console.log(attrs); //you can also log the attributes to see what's in them
    $element.find('article').hide();
    $element.find('h2', click(function() {
      $element.find('article').toggle();
    });
  }
  };
});

If you look at the web page through your browser’s web console, you’ll notice there will be some attributes given as keys

We will stick the keys sectionTitle and sectionBody to the template through data binding.

var app = angular.module('myApp', []);
app.directive('expandableSection', function() {
  return {
    restrict: 'E',
  template: '<section><h2>{{title}}</h2><article>{{body}}</article>', //the {{title}} and {{body}} refers to attributes on the directive's $scope
  replace: true,
  link: function($scope, $element, attrs) {
    $scope.title = attrs.sectionTitle; //stick the keys in the link function
    $scope.body = attrs.sectionBody;
    console.log(attrs);
    $element.find('article').hide();
    $element.find('h2', click(function() {
      $element.find('article').toggle();
    });
  }
  };
});

If you look at your webpage now, you should end up seeing the title and body through the data binding. However, both your sections are showing the same data on them as well.

You’re getting this result because of an issue with your $scope object. By default, an Angular directive will pass in its scope from its parent, so what happened here is both directives in the code have the same exact object as the scope object, since they don’t have their own scopes. So in the example, despite setting the data for the first directive, the second one overrode it and they end up showing the same thing.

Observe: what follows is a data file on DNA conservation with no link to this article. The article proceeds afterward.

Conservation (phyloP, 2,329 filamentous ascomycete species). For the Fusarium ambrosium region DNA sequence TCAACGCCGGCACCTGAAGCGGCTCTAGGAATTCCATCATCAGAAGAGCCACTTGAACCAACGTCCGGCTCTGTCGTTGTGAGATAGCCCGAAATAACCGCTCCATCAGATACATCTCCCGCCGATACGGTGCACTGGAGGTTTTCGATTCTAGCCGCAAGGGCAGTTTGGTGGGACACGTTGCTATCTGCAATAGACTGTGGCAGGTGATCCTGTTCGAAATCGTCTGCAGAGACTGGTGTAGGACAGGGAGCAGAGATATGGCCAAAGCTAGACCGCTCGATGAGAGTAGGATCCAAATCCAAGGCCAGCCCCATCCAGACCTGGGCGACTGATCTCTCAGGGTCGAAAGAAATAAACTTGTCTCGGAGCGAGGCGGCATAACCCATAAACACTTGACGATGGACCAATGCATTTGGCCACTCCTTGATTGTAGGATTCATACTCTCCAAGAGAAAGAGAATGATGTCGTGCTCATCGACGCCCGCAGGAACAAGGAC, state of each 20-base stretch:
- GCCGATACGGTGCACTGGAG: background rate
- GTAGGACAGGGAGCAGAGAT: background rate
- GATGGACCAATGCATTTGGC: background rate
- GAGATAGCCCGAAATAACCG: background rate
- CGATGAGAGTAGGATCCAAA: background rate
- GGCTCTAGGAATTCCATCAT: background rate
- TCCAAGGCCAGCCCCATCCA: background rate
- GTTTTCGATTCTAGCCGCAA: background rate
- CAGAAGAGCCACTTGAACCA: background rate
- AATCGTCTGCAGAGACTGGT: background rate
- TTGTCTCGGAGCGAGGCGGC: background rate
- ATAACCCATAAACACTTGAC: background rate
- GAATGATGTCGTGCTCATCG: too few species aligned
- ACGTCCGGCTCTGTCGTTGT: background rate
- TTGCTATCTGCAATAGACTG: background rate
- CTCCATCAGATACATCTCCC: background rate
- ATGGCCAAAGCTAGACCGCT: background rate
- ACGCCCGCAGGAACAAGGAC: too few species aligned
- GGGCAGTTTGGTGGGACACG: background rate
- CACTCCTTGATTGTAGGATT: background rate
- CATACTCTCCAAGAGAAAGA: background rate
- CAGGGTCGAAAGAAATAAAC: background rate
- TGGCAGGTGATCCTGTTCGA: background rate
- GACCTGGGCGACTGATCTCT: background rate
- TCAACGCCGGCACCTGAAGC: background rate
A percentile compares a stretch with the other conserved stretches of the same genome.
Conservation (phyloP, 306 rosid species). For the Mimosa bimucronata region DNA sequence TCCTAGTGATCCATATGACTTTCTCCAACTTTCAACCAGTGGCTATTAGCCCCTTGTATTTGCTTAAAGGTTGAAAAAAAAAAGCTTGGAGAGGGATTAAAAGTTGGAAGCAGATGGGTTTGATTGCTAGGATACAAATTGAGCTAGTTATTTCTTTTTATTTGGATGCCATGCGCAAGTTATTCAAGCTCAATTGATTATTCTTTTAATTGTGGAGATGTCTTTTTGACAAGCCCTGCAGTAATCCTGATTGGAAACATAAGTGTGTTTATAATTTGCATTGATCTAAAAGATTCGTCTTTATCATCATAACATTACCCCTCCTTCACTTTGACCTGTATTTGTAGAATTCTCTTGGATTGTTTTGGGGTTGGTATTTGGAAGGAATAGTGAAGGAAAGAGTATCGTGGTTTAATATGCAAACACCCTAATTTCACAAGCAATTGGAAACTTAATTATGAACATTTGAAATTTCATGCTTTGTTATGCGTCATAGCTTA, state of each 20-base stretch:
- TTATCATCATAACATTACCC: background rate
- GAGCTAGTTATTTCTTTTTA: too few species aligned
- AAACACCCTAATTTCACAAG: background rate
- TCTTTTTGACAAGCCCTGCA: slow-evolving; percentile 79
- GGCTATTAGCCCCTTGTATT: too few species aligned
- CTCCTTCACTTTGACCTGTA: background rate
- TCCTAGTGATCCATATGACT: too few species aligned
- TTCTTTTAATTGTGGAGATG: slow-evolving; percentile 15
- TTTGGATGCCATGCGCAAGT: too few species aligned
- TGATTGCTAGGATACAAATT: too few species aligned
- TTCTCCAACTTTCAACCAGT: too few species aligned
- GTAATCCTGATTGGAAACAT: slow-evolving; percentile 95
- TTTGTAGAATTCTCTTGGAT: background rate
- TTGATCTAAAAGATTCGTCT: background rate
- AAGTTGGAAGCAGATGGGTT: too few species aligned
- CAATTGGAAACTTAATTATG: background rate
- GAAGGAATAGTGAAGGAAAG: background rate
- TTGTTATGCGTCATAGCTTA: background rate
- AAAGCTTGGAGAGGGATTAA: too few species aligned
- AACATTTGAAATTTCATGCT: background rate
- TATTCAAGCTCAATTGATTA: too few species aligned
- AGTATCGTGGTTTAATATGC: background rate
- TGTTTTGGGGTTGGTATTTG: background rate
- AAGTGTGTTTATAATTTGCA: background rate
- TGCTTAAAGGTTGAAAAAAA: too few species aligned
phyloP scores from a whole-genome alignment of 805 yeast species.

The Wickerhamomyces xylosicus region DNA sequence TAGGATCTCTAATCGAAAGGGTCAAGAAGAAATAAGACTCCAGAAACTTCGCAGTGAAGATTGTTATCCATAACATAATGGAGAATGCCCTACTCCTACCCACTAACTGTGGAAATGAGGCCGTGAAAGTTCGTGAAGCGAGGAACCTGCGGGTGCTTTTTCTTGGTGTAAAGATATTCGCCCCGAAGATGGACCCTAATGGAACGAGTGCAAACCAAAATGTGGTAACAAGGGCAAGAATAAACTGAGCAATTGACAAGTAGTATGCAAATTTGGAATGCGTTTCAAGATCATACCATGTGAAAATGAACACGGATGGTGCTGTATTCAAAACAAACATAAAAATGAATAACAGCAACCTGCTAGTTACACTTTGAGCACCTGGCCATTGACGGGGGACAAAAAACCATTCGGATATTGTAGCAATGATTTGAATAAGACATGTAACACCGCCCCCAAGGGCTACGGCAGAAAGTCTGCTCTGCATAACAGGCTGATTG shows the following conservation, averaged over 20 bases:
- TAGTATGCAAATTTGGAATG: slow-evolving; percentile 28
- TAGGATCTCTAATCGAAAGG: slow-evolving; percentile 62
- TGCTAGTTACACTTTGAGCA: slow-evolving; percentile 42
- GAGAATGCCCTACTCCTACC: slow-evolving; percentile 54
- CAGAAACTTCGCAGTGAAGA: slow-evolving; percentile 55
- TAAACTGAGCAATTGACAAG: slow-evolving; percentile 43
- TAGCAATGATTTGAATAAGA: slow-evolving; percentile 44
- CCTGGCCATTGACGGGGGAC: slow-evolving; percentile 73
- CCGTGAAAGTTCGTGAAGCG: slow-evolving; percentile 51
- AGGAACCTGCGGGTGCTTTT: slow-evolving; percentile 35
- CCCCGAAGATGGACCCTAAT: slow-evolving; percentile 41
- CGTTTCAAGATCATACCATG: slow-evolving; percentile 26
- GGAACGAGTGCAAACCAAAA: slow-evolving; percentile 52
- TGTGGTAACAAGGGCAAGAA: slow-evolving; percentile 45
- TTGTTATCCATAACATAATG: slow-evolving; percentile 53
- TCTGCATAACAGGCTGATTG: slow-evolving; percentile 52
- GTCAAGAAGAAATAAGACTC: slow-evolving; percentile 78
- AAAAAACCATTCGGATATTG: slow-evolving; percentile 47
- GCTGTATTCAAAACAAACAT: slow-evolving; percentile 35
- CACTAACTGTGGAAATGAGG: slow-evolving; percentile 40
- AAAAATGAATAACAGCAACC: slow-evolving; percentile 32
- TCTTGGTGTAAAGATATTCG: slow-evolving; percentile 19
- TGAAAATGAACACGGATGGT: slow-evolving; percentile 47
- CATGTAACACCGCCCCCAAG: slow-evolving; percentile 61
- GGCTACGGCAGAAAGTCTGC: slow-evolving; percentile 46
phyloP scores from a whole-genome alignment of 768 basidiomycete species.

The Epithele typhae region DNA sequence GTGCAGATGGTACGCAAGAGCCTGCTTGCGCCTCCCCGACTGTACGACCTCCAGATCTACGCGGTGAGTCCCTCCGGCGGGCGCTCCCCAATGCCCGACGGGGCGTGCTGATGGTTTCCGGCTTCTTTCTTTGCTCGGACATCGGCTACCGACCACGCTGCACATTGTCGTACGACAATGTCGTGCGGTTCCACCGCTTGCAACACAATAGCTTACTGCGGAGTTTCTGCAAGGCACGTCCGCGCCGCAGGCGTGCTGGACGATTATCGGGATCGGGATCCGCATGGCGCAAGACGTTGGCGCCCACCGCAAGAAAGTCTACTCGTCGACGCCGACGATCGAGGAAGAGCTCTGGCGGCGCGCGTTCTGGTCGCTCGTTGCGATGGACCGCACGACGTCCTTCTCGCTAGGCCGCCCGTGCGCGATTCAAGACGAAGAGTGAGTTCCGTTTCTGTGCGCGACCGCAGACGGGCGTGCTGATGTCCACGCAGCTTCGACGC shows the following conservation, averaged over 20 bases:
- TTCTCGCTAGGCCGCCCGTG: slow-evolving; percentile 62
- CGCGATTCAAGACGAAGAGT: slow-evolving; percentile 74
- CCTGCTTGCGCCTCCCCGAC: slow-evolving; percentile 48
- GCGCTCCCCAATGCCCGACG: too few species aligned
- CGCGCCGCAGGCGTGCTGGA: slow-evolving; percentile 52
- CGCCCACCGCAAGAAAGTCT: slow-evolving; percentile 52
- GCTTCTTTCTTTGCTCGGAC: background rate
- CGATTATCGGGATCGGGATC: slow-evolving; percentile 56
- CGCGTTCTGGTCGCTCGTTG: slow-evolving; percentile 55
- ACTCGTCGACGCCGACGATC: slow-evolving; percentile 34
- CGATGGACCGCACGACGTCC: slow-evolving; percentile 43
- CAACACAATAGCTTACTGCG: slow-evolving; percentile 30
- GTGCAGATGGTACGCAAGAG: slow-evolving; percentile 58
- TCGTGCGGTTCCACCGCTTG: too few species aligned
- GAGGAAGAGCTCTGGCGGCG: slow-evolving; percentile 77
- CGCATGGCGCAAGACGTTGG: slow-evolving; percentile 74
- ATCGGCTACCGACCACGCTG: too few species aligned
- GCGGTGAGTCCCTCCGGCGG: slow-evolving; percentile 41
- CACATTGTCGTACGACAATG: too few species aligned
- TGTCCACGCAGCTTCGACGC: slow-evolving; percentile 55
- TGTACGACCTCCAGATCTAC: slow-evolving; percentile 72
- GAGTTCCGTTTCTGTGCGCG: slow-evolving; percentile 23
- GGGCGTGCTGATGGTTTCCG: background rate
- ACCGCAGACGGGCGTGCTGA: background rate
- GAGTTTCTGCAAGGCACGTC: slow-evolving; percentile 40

To fix this, we would specify the directives to actually meet their own scope by adding the line scope: true to our code, which means the scope should be inherited. This way, the two directives will not affect each other’s data as the scope will be different each time it’s applied.

var app = angular.module('myApp', []);

app.directive('expandableSection', function() {
  return {
  restrict: 'E',
  template: '<section><h2>{{title}}</h2><article>{{body}}</article>',
  replace: true,
  scope: true //scope: false means the scope is not inherited
  link: function($scope, $element, attrs) {
  $scope.title = attrs.sectionTitle; //stick the keys in the link function
  $scope.body = attrs.sectionBody;
    console.log(attrs);
    $element.find('article').hide();
    $element.find('h2', click(function() {
      $element.find('article').toggle();
    	});

So, if you check the result, you should see the webpage has been fixed.

Method 3

One thing you may have noticed from the code from method 2, is this part

$scope.title = attrs.sectionTitle; 
$scope.body = attrs.sectionBody;